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dnewhous last won the day on March 27

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About dnewhous

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  1. dnewhous

    Historical Historians

    It looks like Genghis Khan moved into the Forbidden City and took his title in Chinese. He was the start of the Yuan dynasty. I remember something else about history. If you examine Greek and Egyptian history closely, 1174 BC is the year that everything changed. Not exactly 1177 BC. There are now more eras than ever in Egyptian history. And I think that is the best year for making a division between the copper and the bronze age. That would mean video games would influence historical analysis and I don't necessarily think there's anything wrong with that. When would be the iron age? I don't know. This is known as the Late Bronze Age Collapse. I do remember the iron age was 4th century BC in Ohio. That was a very advanced gifted program in elementary school. I don't remember what the event trigger was. I'm fairly certain it was in Athens, Greece.
  2. dnewhous

    Real pirates: Queen Teuta

    Watch the documentary on Amazon.
  3. A Greek queen considered the first woman pirate. IIRC, the original 12 pirate captains were commissioned by her. That's what they were talking about in Pirates of the Caribbean: Dead Man's Chest when they gather all of the pirates to fight the English. Quote: "The art of piracy is deception."
  4. dnewhous

    Historical Historians

    The castle used in Sir Gawain and the Green Knight (1971) is gone. That is a travesty. That's the most popular king Arthur movie. The most important part of history is preserving landmarks and its gone. I forgot about the Travels of Marco Polo and I don't know if I ever knew about the Decameron, which does not appear to have been published until modern times.
  5. dnewhous

    Historical Historians

    I make a lot of errors. Upon review, the castle that is "only a model" in Monty Python's Quest for the Holy Grail does not look like the landmark that is at the beginning of Sir Gawain and the Green Knight (1971). If that's from the 7th century that's one heck of a build. It looks medieval! Winchester is mentioned in the History of the Britons. Le Morte d'Arthur uses the term "Camelot" but I don't see where the two are connected. Yvain mentions Carlisle Castle, it is right up against Hadrian's Wall and obviously the landmark of the movie Camelot. Percevel calls Yvain King Urien's son. So it looks like Arthur was mooching a Roman fort. The only tourist attraction in Winchester is called the Great Hall. There are castles in the area that might do for sight seeing.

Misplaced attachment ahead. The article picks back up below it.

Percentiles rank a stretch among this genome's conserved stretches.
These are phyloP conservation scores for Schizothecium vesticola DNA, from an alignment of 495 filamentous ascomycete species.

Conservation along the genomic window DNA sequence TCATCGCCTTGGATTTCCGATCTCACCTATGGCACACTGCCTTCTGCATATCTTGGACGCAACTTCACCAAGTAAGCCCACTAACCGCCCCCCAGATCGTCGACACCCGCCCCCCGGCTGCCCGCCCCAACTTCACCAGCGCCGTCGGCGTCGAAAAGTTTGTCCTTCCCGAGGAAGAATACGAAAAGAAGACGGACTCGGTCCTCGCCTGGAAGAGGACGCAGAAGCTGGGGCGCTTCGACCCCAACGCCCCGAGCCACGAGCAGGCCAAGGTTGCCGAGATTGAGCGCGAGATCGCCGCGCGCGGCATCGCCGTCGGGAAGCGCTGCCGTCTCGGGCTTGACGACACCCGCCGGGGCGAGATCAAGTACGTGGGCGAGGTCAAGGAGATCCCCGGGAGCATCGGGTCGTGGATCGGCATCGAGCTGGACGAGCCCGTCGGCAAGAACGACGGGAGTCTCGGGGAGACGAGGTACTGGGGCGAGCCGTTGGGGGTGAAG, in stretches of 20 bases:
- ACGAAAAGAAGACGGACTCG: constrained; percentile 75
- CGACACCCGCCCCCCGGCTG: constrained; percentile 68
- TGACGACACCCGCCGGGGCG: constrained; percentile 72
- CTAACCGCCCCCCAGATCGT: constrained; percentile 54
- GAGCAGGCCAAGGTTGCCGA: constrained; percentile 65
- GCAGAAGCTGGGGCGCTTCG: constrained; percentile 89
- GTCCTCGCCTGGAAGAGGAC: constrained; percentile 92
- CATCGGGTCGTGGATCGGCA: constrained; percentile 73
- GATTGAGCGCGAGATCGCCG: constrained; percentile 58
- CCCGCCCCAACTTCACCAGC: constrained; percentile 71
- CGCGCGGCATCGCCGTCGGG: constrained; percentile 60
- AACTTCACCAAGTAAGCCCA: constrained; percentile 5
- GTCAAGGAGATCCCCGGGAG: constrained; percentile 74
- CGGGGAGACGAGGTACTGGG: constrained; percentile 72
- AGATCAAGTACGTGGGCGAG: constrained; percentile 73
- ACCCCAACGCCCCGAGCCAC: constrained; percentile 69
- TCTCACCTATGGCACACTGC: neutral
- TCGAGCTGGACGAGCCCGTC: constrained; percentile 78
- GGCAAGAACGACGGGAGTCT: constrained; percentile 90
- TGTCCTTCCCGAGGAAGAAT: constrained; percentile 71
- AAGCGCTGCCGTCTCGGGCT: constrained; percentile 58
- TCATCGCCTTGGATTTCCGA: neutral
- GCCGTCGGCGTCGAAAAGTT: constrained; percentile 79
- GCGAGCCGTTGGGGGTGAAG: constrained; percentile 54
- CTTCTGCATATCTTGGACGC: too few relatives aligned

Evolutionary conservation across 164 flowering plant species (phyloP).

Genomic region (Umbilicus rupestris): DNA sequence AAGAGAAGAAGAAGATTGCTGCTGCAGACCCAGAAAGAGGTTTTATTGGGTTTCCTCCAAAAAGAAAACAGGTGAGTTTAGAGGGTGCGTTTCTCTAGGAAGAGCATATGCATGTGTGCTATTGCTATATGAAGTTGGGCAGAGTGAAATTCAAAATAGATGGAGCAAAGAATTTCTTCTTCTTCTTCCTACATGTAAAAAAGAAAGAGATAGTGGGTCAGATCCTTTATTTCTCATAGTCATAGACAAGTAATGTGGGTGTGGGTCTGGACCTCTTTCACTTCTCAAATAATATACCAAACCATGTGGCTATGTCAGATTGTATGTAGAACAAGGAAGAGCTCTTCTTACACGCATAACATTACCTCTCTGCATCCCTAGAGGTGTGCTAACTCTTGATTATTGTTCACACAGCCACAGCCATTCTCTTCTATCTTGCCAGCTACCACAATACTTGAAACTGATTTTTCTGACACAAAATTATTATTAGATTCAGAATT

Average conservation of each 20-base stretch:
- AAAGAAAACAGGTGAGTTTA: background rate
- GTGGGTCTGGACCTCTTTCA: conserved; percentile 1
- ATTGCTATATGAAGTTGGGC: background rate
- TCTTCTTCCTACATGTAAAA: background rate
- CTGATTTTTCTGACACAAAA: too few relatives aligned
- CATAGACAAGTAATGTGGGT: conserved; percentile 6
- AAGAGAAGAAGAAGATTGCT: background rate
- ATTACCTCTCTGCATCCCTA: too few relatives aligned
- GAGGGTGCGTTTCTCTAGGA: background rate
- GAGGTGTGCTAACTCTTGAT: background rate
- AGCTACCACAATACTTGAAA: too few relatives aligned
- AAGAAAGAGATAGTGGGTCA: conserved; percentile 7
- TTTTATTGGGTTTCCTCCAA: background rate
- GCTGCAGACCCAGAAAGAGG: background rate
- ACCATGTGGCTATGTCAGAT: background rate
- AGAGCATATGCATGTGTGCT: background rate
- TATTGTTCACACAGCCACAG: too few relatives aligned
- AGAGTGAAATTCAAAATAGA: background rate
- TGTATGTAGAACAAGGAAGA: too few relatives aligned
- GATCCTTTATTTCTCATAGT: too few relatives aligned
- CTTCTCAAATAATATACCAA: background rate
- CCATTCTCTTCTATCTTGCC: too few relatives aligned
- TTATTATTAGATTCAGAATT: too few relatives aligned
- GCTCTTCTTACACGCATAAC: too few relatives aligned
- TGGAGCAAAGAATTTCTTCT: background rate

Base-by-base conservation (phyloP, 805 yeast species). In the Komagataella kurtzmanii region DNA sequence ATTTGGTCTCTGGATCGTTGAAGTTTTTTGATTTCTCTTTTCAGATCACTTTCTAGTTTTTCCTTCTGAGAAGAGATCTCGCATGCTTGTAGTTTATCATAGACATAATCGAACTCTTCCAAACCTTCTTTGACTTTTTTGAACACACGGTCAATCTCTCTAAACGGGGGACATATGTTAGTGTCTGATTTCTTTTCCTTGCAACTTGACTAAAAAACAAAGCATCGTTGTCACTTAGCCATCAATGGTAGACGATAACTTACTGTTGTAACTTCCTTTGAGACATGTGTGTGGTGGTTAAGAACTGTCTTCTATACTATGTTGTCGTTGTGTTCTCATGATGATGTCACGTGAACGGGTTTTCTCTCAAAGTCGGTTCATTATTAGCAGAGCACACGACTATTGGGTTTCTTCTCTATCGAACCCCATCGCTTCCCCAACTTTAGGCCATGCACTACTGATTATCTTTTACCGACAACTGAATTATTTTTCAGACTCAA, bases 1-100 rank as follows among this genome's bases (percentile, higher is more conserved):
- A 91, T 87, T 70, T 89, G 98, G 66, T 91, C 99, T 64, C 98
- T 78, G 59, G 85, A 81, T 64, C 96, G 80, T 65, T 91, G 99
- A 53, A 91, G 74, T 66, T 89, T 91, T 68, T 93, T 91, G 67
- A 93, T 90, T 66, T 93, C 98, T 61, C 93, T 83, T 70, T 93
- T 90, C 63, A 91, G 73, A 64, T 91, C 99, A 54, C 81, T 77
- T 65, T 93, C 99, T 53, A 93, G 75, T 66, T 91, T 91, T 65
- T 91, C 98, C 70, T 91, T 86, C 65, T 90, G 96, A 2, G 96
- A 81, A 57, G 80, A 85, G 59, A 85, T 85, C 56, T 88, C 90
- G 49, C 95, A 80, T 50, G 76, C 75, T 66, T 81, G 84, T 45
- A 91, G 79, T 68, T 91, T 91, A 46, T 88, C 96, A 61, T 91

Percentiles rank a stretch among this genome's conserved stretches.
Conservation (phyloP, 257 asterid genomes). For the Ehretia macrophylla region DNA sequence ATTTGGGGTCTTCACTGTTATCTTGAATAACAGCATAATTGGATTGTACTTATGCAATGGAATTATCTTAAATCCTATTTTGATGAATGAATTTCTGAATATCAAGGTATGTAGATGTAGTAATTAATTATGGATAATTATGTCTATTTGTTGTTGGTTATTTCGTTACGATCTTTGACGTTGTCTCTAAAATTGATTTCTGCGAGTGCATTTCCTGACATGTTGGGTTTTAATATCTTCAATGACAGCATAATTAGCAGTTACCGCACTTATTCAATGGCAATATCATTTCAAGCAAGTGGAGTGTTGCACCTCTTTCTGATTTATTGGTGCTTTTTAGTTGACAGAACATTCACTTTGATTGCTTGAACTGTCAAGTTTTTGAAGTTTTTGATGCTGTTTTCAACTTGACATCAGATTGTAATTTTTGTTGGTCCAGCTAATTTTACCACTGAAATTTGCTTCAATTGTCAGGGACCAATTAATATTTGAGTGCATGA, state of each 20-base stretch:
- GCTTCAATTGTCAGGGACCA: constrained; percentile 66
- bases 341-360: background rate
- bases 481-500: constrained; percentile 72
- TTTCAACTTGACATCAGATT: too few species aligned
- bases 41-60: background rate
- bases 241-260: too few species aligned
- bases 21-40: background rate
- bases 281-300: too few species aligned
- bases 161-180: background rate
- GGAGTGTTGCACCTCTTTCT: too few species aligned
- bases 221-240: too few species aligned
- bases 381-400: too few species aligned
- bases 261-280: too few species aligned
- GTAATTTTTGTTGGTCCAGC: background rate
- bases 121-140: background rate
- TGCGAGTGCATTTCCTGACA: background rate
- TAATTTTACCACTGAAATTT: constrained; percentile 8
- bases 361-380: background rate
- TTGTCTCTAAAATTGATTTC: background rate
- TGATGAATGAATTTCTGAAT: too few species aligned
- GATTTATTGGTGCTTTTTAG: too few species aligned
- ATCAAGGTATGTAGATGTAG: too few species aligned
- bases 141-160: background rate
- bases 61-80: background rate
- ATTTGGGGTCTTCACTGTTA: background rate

6. dnewhous

    Historical Historians

    The digireads version of the Kings of Britain doesn't list a separate translator from Geoffrey of Monmouth. This suggests that Geoffrey of Monmouth is the translator. Which, if you believe in God, isn't a problem. It's actually a little bit humourous. It's not as flowery a translation as the Penguin Classics version. If it weren't for the authenticity of Geoffrey of Monmouth's own translation, I'd recommend it. That's what funny about this and some real questions about the authenticity of historical sources come in. What if the person sitting across from you is the source of the "manuscript?" Also, the dragon Mercury is also known as "Woden." And Wednesday is named after him. According to the wikipedia Woden = Odin. Same with Britannica. The jape about Lancelot getting eaten by Mercury wasn't that helpful. I think the story and I'm sorry i haven't had time to read it is that Mercury who is Merlin eats the Green Knight. That is offensive in that the Green Knight is like the guardian spirit of Britain. Ever play Civilization II Gold with the fantasy realm version? If your capital is taken a guardian spirit will appear giving you a reasonable chance of retaking it. Mercury is welsh! I do remember the significance of the Roger Lancelyn Green book. "Sir Athur and his Knights of the Round Table" is considered the original title of the story because it is the original title of the story in English. Remember Sir Gawain and the Green Knight was written by JRR Tolkien first, which is pre WWII but not as early as Sir Arthur. The trouble is that Hollywood keeps mining Le Morte d'Arthur, the earlier French titled book, for more of the story. Especially Linet. Now I remember the key fact of History of the King of Britain which is extraordinary. The first king of the Britons is named Brutus. This can be confused with Julius Caesar. The title king of the Britons does not appear with Brutus in Le Morte D'Arthur. Yvain is another knight. He is not Uther. King Urien's son in the story of Perceval. The original castle was at Carlisle. That castle is south of Hadrian's Wall. I see no real evidence Mercury ate anyone.